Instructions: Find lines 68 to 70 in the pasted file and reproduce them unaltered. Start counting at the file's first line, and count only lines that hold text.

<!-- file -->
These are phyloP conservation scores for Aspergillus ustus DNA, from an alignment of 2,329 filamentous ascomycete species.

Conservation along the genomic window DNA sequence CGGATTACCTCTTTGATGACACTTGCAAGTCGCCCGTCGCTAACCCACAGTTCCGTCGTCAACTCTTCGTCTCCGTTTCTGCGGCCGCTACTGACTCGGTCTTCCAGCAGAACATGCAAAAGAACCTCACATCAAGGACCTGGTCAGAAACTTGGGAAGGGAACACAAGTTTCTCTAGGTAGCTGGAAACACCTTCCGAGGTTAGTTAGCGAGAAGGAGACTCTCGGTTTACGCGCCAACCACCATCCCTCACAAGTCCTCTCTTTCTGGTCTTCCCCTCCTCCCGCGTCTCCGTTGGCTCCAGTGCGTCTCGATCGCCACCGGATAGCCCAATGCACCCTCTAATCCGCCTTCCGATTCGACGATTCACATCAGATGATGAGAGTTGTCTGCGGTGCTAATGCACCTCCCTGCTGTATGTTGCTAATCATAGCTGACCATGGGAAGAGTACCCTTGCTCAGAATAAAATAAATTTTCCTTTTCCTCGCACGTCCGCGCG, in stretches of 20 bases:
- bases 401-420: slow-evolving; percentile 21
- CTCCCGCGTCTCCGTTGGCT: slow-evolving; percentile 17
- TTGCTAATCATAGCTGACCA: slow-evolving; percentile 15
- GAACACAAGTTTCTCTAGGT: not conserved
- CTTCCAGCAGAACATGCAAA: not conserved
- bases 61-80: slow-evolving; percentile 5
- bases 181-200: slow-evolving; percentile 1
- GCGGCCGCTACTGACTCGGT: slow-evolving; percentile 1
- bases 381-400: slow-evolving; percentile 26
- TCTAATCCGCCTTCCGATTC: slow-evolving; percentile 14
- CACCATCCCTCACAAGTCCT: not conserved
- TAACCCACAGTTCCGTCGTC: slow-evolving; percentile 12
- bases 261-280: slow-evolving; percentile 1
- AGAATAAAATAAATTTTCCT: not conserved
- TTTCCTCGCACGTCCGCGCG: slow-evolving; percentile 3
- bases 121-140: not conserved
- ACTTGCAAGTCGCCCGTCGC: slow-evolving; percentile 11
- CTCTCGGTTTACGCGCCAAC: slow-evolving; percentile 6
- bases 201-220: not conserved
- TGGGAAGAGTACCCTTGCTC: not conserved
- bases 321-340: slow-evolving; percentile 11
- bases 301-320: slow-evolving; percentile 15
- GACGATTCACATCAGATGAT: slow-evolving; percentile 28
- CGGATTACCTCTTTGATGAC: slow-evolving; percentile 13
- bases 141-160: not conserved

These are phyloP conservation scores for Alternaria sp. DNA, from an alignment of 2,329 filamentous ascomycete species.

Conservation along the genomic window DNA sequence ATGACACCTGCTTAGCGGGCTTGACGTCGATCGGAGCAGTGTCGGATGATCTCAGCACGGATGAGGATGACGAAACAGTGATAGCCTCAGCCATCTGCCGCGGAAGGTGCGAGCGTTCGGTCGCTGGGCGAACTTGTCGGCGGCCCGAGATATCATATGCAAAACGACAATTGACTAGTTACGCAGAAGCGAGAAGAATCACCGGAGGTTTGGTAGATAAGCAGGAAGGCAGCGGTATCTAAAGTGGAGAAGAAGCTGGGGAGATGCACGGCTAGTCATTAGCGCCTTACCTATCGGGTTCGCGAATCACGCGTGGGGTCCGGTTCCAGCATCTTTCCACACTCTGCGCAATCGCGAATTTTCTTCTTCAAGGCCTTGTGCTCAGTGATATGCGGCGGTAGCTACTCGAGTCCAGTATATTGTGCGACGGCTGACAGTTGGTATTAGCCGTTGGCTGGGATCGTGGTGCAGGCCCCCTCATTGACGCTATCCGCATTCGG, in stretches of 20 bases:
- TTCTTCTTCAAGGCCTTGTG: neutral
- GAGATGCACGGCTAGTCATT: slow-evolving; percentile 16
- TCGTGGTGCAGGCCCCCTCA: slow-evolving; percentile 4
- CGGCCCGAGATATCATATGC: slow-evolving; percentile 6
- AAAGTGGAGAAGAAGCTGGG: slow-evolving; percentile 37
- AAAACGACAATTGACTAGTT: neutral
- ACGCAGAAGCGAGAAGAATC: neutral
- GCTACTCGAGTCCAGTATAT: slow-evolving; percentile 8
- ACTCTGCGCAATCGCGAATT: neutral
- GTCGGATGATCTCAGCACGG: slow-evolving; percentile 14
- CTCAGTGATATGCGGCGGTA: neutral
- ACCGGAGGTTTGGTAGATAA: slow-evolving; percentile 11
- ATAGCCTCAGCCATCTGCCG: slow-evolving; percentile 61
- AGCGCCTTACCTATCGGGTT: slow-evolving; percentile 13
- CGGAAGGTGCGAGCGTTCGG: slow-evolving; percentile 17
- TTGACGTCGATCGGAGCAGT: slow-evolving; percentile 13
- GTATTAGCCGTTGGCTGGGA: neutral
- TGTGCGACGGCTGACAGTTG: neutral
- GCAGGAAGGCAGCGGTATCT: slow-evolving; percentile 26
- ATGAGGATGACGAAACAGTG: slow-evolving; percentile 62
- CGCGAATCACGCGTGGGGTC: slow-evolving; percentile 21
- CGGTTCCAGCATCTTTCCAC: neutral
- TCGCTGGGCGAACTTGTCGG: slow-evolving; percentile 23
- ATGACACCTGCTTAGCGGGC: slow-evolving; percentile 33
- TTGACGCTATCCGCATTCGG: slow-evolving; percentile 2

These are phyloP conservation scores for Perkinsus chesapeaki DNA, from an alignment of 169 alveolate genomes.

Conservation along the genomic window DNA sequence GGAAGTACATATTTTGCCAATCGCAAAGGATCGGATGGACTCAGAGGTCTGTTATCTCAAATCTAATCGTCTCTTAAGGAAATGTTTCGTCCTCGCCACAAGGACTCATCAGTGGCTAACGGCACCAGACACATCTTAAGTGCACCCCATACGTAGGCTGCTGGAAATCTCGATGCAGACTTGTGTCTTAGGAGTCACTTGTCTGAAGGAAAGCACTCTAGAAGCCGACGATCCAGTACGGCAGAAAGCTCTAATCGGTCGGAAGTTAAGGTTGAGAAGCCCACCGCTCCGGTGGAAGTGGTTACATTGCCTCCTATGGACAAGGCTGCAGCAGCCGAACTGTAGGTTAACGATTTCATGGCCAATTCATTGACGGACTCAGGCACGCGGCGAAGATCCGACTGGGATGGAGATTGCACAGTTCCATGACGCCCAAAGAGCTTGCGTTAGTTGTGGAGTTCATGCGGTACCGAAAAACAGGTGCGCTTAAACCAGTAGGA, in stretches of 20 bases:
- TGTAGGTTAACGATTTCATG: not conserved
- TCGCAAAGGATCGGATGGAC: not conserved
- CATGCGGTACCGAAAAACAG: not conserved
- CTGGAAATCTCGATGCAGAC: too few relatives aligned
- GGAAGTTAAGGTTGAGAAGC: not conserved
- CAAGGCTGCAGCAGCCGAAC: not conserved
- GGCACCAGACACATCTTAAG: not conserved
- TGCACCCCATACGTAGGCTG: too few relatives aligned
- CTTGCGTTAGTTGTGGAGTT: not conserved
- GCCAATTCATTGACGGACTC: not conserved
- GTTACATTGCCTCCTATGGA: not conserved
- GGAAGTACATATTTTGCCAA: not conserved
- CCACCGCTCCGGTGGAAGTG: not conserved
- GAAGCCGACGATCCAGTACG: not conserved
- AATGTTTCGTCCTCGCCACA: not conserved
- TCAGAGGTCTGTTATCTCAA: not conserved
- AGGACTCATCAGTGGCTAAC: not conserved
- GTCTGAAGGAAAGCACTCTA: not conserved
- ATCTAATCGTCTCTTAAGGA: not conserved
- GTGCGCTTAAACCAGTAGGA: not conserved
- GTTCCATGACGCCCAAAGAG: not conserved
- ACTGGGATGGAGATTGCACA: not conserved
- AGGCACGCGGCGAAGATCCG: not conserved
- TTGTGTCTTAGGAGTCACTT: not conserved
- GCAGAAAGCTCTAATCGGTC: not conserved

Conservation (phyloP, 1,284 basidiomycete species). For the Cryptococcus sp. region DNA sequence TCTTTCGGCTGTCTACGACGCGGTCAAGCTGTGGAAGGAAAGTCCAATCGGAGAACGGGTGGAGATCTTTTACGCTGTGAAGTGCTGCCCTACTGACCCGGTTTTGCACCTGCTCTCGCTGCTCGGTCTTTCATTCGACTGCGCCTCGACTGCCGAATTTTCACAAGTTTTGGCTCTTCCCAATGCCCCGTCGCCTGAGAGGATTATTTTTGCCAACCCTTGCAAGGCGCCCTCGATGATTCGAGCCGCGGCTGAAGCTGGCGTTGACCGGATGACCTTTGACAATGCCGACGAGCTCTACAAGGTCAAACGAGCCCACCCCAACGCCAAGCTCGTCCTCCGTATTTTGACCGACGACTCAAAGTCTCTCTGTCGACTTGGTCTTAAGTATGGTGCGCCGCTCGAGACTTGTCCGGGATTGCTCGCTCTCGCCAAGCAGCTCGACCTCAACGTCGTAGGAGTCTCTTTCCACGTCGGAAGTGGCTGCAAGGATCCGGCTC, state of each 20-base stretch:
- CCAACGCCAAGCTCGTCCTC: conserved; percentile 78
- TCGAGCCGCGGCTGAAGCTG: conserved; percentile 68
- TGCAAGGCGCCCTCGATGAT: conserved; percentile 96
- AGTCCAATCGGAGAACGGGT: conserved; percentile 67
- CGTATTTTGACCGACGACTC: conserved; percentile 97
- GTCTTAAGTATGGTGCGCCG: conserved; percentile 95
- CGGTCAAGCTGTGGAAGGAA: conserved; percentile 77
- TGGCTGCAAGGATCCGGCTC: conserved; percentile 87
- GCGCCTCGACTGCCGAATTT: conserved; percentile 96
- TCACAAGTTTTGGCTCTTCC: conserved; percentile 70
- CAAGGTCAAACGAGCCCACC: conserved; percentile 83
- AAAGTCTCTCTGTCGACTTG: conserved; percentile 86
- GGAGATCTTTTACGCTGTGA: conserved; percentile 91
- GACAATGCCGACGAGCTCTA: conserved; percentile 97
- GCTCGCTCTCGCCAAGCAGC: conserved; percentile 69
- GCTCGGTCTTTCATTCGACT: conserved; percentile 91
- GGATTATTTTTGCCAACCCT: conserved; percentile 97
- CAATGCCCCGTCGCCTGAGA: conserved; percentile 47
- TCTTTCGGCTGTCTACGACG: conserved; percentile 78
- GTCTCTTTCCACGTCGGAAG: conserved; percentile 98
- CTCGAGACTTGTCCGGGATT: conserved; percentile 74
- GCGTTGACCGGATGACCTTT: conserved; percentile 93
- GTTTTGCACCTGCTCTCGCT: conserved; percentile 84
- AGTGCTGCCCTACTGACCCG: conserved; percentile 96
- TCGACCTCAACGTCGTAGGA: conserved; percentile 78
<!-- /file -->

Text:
- GGAAGTACATATTTTGCCAA: not conserved
- CCACCGCTCCGGTGGAAGTG: not conserved
- GAAGCCGACGATCCAGTACG: not conserved